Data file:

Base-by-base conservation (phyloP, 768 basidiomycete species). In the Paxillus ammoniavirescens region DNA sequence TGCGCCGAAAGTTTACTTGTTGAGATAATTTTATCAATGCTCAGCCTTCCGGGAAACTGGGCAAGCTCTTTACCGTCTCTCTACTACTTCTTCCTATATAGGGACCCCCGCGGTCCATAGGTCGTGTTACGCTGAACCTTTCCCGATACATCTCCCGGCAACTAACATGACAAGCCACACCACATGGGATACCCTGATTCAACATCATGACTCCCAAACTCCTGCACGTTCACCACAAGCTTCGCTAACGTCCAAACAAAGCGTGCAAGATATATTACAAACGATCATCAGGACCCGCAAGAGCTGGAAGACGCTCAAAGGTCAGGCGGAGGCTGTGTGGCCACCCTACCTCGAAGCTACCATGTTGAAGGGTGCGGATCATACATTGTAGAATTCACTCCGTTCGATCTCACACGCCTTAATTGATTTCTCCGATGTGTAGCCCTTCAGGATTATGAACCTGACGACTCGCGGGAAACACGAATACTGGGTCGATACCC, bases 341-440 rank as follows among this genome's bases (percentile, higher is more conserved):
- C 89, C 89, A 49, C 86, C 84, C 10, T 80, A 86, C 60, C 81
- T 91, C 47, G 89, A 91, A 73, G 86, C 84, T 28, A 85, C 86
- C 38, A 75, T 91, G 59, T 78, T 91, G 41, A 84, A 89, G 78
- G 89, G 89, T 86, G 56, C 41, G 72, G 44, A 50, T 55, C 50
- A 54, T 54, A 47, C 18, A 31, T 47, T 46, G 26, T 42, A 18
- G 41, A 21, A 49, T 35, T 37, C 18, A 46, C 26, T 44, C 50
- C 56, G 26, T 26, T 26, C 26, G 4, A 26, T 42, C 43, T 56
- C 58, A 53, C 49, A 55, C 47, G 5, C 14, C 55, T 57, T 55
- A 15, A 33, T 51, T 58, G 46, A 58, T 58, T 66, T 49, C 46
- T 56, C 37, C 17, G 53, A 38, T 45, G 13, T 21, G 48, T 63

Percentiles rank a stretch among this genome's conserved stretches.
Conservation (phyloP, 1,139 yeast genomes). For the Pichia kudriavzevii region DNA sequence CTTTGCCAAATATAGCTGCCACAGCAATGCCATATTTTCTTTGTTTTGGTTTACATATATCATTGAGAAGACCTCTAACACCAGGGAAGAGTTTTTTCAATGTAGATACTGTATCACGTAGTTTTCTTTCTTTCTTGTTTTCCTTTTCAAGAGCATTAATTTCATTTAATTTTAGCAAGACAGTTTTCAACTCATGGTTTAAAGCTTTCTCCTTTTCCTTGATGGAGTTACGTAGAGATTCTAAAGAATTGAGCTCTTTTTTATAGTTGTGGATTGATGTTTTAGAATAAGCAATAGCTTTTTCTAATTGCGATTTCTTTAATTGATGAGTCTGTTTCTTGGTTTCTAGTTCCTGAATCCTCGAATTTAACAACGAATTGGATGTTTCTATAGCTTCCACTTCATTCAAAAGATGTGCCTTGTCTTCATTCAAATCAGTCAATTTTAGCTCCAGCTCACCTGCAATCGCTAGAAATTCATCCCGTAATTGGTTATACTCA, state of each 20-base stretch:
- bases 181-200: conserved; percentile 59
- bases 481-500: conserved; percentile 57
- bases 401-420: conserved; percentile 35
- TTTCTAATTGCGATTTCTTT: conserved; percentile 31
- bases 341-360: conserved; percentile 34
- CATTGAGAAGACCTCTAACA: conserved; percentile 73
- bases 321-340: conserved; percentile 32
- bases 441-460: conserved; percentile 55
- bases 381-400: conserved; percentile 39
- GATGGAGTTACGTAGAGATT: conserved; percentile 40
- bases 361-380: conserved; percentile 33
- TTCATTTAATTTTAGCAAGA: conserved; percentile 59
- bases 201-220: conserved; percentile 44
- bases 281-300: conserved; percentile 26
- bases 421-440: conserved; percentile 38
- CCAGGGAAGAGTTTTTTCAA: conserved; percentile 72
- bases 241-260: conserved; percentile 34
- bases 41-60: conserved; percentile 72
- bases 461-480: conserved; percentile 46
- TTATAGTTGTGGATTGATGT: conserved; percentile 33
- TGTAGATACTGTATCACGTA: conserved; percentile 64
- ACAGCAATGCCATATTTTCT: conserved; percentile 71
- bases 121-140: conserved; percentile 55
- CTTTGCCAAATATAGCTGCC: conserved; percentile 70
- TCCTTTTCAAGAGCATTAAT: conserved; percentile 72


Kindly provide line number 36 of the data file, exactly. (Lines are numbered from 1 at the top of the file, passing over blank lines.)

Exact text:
- bases 121-140: conserved; percentile 55